A global survey of corporates by HSBC shows New Zealand businesses remain resilient and optimistic about their prospects despite the pandemic.
HSBC's Navigator Survey involves interviews with more than 10,000 corporates in 39 countries worldwide.
It has been running for many years on a six monthly basis but this was the first time New Zealand corporates had been included, HSBC New Zealand interim chief executive Rob Roughan said.
About 50 New Zealand companies - from the largest corporates through to mid-tier - had been surveyed.
About 36 per cent of local businesses were either already more profitable than last year or expected to be next year, the survey found
From a sales and revenue perspective, New Zealand business was broadly in line with the global trend.
About 60 per cent of New Zealand companies expected sales to increase over the next year.
For New Zealand those expecting in excess of 5 per cent sales growth next year, the percentage was 30 per cent.
One for the upsides for the New Zealand economy had been the strength of global trade through the pandemic, said Roughan said.
"Clearly Covid had an impact on trade globally but given the depth of recessions seeing around the world it has probably hit trade less severally than expected."
Pre-Covid the survey had found 81 per cent of corporates had a positive outlook on their trade prospects.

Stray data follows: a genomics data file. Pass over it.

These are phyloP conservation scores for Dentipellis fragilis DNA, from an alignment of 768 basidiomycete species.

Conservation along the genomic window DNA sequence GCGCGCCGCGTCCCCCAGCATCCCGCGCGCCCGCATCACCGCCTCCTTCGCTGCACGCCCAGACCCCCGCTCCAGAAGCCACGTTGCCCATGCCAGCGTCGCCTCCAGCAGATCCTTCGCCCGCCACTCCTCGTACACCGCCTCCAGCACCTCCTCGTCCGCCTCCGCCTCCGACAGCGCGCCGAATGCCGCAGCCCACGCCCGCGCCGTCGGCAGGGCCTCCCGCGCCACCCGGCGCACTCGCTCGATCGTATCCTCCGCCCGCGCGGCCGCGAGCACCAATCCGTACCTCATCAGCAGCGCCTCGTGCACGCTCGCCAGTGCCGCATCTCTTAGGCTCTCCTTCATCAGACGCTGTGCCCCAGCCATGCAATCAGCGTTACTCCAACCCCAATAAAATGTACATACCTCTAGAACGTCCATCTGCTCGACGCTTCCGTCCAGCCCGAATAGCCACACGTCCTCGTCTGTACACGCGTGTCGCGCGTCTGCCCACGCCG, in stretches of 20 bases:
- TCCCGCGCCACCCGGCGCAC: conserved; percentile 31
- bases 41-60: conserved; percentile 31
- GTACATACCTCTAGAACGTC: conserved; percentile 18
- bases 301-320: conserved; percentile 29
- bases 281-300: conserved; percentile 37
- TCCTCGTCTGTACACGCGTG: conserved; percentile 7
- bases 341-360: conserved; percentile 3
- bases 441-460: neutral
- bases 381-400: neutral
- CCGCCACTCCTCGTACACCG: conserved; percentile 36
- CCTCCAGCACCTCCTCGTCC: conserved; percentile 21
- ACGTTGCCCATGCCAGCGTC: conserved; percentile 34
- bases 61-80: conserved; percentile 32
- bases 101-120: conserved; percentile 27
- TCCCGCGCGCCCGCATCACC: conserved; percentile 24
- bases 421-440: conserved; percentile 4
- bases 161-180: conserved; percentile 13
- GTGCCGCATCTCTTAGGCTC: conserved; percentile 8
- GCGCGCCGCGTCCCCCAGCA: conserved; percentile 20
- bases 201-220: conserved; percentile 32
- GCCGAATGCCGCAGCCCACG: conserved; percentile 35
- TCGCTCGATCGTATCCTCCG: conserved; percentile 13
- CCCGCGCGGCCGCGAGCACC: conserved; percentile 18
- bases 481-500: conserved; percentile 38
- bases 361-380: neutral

That had only dropped to 70 per cent in the latest survey and New Zealand responses ere in line with that number.
Within the Asia Pacific region there had also been an increase in companies looking to trade within the region - up from 67 per cent to 71 per cent.
"Coming just after the signing of RCEP [the trade deal] that's a good sign of more Asian integration and New Zealand is part of that."
The survey really highlighted the fact that while "we've all been in the same storm, we're not in the same boat", Roughan said.
The most optimistic companies some obvious candidates such as those in the pharmaceutical industry.
But it had been surprising to see how strong some, like the advertising and marketing sector had held up, he said.
There had been investment in marketing and advertising to help stimulate demand.
"At the less optimistic end, it has been the suspects that you'd suspect - automobiles, tourism and international education."
One other local quirk in the survey was that New Zealand companies stood out in viewing company culture as the key determinant of a successful company in the future, Roughan said.
Forty-two per cent of local companies cited that as number one versus 25 per cent globally.
"That's possibly signalling an evolution of thinking," Roughan said.